How To Think Like an SAS Super Soldier

It takes just three steps.

David Amerland
4 min readMar 9, 2018

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Not too long ago I was talking to an SAS sniper about his training as part of my writing The Sniper Mind. I couldn’t help but mention that in a firefight all sorts of hell must break loose, bullets flying from all directions, voices, noise. I commented just how hard it must be to make sense of it all and make a critical decision.

“Well,” he replied coolly, “it’s a little like this. You pick a target and shoot at it until it goes down. Then you pick another.”

“you struggle to understand what’s going to kill you and what is just a distraction you can ignore”

I am going to let you ponder his answer for a minute because in his apparent simplicity he managed to pack a world of mental and physical training and blow my mind, in the process. To understand what I mean consider the image below from the multiplayer of Uncharted 4: A Thief’s End.

I am not suggesting here for a moment that war, especially the kind of highly fluid, incredibly dangerous and very important kind of war operatives like the SAS sniper I was talking to find themselves in, is like a multiplayer game I play whenever I want to take my mind elsewhere. What I am suggesting (and it’s an important point to understand) is that the screen capture of the image that shows all sorts of mayhem happening at once, accurately captures the conceptual feeling of a firefight for an untrained civilian like me. I stress the word conceptual because I have never been in a firefight. I can only imagine from simulated virtual reality and video games the kind of mental confusion that occurs as the brain tries to sort out all the information flooding in and apportion some kind of value to each fluid, evolving element so that it can be prioritized in terms of contextual importance. Which is a nice way of saying that you struggle to understand what’s going to kill you and what is just a distraction you can ignore for now.

If all that sounds like the kind of thing that could make your brain freeze up as it tries to process it all, consider that I haven’t even got to the additional elements represented by fear, fatigue, physical discomfort, shouted commands and the voices of friends conveying information.

The Special Air Service (SAS) recruitment process is notoriously difficult with 90% of recruits failing Selection and a further attrition rate amongst those who pass and are ‘badged’ takes place in the probationary period.

“Picking a target and shooting at it until it goes down,” in that context is suddenly transformed into a superhuman feat of concentration, psychological control and mental dexterity. So how is it done? What is it that can help us become a little more focused and capable without jacking in our jobs and running off to join the army?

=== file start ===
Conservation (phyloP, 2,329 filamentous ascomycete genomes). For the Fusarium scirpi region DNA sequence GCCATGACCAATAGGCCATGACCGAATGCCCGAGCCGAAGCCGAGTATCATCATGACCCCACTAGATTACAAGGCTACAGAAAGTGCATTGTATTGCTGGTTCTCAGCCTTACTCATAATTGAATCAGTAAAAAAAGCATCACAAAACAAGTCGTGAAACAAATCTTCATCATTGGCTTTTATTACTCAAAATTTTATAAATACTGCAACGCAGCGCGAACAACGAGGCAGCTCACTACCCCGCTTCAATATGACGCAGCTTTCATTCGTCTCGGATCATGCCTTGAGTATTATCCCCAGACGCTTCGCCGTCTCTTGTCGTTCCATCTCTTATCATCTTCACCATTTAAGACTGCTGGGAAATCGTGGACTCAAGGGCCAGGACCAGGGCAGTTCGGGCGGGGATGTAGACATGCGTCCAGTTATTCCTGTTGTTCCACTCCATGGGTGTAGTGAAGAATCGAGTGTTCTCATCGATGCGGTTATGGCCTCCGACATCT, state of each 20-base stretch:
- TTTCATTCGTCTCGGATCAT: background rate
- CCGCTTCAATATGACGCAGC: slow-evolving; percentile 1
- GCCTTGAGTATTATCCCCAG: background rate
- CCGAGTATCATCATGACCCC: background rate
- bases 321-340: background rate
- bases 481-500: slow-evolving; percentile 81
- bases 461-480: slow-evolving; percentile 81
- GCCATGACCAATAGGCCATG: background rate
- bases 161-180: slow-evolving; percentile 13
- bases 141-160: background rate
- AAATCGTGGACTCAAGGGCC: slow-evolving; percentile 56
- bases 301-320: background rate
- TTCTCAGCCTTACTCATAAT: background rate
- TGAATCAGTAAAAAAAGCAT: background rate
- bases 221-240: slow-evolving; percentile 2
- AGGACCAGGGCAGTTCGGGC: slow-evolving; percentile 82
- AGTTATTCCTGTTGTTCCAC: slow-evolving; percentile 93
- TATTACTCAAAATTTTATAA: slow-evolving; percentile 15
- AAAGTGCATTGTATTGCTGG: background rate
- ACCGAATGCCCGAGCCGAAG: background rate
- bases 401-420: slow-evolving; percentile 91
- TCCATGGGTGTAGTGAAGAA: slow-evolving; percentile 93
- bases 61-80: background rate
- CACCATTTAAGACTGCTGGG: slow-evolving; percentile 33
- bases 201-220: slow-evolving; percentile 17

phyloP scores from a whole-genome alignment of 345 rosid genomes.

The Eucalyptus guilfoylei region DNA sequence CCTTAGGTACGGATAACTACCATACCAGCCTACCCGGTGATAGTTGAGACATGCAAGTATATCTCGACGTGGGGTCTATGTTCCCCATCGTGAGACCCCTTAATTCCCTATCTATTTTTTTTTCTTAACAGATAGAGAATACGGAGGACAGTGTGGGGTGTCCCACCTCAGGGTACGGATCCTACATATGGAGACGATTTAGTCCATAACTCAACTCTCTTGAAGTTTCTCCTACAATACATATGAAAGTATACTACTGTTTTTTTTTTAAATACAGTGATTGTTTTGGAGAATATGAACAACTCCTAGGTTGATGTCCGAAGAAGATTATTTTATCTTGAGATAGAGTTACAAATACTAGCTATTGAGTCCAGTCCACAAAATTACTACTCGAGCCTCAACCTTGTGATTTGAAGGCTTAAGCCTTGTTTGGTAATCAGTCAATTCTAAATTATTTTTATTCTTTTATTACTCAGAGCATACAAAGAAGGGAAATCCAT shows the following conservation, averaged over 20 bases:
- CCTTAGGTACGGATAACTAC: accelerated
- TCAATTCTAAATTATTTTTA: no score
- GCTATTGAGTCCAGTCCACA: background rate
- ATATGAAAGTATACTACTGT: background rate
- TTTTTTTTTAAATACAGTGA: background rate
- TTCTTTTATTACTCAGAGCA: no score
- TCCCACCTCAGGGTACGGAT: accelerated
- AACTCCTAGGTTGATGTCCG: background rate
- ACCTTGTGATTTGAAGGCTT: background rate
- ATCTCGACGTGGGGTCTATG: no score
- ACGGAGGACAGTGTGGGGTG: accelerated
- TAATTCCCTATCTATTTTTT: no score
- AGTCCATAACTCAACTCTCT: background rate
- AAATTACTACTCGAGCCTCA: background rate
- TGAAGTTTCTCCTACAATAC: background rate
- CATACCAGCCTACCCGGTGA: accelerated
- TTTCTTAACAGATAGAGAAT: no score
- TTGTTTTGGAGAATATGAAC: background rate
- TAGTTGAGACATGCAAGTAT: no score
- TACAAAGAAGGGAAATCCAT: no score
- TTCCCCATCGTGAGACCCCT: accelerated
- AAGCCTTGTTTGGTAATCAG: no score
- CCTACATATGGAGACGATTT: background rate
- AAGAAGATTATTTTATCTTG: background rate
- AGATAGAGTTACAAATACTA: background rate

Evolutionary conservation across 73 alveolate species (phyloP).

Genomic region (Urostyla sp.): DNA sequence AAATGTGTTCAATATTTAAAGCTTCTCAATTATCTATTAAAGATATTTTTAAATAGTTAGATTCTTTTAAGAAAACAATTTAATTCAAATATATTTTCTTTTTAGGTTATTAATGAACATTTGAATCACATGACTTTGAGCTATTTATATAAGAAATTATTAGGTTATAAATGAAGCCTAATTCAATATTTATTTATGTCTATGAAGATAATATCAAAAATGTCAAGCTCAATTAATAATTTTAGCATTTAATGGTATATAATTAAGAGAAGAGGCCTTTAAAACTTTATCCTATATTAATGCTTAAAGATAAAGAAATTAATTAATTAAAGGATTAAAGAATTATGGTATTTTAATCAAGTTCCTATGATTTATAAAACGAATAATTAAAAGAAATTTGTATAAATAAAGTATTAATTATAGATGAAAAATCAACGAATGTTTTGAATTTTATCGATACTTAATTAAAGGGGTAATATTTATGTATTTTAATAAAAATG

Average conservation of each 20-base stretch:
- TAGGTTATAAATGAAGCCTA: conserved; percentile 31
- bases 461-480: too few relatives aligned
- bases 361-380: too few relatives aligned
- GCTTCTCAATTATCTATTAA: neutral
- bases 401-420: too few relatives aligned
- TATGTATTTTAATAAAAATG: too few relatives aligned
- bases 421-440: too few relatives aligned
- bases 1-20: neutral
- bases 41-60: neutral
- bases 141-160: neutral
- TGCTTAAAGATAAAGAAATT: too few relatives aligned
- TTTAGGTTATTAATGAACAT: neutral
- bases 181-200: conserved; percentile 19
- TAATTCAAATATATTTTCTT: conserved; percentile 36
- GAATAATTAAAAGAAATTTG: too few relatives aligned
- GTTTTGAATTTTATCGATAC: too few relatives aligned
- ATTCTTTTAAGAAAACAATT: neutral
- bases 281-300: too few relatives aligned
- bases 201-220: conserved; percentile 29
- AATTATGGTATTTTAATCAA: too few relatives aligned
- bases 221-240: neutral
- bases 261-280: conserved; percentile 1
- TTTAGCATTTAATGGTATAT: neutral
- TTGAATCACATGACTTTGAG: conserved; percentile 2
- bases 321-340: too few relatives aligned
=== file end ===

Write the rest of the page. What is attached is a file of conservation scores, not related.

A stronger question, of course, would be what’s stopping us from being that good ourselves? Several everyday things as it turns out.

Multitasking for one. We think we can multitask, because our brain is designed to create a single, seamless narrative from many different activities, but each time it switches tasks it does so with a time lag (called attentional blink, by neuroscientists).

Without a real commitment to discover our physical limits and some effort to go beyond them we find it hard to become the best version of ourselves.

Lack of focus. While we start each day with some idea of what we want to accomplish we end up going through it governed by circumstances. We have no overriding goal which means we have no sense of purpose. As a result it is easy to become distracted, confused and feel rudderless. Helpless in shaping the direction of our life.

Lack of training. Sure, we may not have signed up to become super-soldiers or take part in firefights but that doesn’t mean we should be willing to accept ourselves just as we are. Without a real commitment to discover our physical limits and some effort to go beyond them we find it hard to become the best version of ourselves.

These three steps are far from comprehensive but by applying them in our life, methodically and with clear intent to raise our game to a new level we will experience the kind of ability to sort through the ‘noise’ that surrounds and prioritize. Picking a target and going at it until it is done, then becomes the obvious thing to do.

My latest book: The Sniper Mind: Eliminate Fear, Deal with Uncertainty, and Make Better Decisions is a neuroscientific study into how to apply practical steps for better decision making.

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